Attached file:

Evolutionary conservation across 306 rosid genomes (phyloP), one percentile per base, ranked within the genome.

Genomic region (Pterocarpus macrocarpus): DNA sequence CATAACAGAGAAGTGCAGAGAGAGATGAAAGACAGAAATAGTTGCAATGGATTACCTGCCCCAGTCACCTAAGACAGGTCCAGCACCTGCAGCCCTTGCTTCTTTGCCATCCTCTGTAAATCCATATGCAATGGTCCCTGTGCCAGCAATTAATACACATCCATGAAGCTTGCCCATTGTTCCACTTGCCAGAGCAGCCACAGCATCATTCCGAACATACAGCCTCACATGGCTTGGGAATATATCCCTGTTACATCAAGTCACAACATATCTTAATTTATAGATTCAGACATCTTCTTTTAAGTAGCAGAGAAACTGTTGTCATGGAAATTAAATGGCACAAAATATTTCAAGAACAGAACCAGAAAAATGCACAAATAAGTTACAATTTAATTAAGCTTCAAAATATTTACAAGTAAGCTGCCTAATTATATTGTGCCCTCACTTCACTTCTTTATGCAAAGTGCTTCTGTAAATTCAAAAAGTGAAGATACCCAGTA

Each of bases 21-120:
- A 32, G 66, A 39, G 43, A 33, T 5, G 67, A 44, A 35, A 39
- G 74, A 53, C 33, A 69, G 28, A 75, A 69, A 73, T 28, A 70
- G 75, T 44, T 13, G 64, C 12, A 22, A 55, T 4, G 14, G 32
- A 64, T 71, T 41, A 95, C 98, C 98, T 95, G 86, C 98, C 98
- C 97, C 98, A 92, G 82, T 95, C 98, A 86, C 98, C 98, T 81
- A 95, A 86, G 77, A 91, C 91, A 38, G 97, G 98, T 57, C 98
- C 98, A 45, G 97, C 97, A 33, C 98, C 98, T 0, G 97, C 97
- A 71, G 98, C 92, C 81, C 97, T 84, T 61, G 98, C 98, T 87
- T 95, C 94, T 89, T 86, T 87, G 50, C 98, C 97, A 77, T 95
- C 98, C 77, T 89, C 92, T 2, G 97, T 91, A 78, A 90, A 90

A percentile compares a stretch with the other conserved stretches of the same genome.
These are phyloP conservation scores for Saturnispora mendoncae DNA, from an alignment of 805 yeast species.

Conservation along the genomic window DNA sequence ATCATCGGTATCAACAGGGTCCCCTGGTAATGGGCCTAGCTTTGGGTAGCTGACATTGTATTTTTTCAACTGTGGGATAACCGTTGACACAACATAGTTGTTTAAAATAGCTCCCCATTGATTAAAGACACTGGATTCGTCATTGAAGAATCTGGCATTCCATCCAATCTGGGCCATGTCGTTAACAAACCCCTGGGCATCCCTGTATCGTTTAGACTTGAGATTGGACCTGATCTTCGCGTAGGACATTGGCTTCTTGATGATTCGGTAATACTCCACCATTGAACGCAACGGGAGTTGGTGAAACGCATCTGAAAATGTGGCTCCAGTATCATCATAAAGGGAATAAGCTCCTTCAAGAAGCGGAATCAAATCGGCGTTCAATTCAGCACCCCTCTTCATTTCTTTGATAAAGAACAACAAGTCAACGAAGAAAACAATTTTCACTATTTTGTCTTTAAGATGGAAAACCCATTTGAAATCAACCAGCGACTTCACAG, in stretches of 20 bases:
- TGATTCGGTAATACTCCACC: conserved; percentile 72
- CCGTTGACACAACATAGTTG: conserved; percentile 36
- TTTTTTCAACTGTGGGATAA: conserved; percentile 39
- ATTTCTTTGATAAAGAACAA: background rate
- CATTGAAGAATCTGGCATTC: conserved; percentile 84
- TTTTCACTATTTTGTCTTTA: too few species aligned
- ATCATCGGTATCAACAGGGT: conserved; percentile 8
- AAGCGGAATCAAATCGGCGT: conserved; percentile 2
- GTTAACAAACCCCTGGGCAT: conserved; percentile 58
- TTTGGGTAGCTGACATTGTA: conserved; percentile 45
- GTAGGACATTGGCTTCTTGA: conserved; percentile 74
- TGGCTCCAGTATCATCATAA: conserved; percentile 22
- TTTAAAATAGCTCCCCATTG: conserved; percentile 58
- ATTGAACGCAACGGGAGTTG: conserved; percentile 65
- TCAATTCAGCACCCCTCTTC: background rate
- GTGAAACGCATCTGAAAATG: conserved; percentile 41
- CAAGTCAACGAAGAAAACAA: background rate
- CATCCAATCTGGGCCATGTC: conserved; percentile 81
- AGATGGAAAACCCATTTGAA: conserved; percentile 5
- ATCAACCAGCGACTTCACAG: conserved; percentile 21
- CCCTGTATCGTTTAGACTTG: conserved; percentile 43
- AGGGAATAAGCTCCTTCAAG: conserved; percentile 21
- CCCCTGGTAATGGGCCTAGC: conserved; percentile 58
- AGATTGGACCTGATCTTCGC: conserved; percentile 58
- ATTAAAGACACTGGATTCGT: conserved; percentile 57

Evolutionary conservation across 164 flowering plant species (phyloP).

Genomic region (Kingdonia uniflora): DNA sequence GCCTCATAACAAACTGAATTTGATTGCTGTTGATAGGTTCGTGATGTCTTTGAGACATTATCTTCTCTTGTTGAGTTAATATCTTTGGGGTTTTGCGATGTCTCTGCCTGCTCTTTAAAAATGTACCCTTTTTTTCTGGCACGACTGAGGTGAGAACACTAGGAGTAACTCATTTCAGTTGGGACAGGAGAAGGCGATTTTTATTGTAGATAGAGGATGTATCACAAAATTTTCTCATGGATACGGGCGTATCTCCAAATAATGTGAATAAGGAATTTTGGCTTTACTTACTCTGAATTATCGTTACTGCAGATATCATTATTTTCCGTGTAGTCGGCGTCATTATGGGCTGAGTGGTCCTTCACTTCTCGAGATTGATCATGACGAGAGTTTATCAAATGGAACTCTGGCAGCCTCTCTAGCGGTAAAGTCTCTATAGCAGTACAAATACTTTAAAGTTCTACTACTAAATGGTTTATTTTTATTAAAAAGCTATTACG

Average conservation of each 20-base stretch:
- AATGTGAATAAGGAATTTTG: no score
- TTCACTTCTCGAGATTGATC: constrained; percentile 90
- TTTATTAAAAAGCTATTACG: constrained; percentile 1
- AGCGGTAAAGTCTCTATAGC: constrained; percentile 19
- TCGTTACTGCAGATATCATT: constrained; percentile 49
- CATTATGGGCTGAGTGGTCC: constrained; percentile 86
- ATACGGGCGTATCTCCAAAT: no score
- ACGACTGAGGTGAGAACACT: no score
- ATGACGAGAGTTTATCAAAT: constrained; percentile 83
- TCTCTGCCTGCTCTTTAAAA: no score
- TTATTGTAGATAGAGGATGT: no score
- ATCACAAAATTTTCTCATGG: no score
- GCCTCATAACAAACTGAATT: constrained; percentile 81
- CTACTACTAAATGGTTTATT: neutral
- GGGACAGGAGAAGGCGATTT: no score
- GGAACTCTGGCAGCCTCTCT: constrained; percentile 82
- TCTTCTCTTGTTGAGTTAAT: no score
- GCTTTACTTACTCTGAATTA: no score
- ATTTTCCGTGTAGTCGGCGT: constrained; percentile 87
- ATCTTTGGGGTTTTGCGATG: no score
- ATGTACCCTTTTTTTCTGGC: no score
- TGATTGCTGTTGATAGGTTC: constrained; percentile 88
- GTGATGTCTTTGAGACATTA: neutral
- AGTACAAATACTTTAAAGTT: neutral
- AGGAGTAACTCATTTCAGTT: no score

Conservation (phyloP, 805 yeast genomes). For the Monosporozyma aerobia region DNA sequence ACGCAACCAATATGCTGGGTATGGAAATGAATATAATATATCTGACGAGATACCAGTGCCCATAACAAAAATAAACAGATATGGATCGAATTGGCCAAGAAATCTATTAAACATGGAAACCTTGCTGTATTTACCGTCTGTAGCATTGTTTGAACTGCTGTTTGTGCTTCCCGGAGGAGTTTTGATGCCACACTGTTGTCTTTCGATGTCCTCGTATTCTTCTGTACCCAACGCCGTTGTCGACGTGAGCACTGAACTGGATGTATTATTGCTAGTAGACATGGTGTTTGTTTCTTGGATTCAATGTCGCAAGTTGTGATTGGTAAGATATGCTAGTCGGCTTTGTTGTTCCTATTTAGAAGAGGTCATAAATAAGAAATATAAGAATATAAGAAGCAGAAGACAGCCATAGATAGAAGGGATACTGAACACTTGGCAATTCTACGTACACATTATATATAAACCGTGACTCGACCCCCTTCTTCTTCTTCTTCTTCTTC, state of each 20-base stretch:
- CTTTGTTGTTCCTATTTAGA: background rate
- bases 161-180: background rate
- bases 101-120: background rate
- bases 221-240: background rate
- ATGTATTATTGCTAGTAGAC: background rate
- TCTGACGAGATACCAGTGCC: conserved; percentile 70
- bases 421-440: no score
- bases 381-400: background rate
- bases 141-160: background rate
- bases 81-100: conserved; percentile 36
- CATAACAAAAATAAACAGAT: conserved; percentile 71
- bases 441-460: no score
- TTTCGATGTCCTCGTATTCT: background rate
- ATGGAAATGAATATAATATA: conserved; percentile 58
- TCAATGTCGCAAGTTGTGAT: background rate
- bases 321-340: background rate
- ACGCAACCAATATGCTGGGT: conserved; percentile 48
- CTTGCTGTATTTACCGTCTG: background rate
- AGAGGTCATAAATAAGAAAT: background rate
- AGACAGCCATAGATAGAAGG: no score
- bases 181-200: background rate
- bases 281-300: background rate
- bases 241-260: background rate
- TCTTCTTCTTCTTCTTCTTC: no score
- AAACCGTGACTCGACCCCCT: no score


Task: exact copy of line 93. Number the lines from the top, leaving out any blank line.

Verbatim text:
- bases 241-260: background rate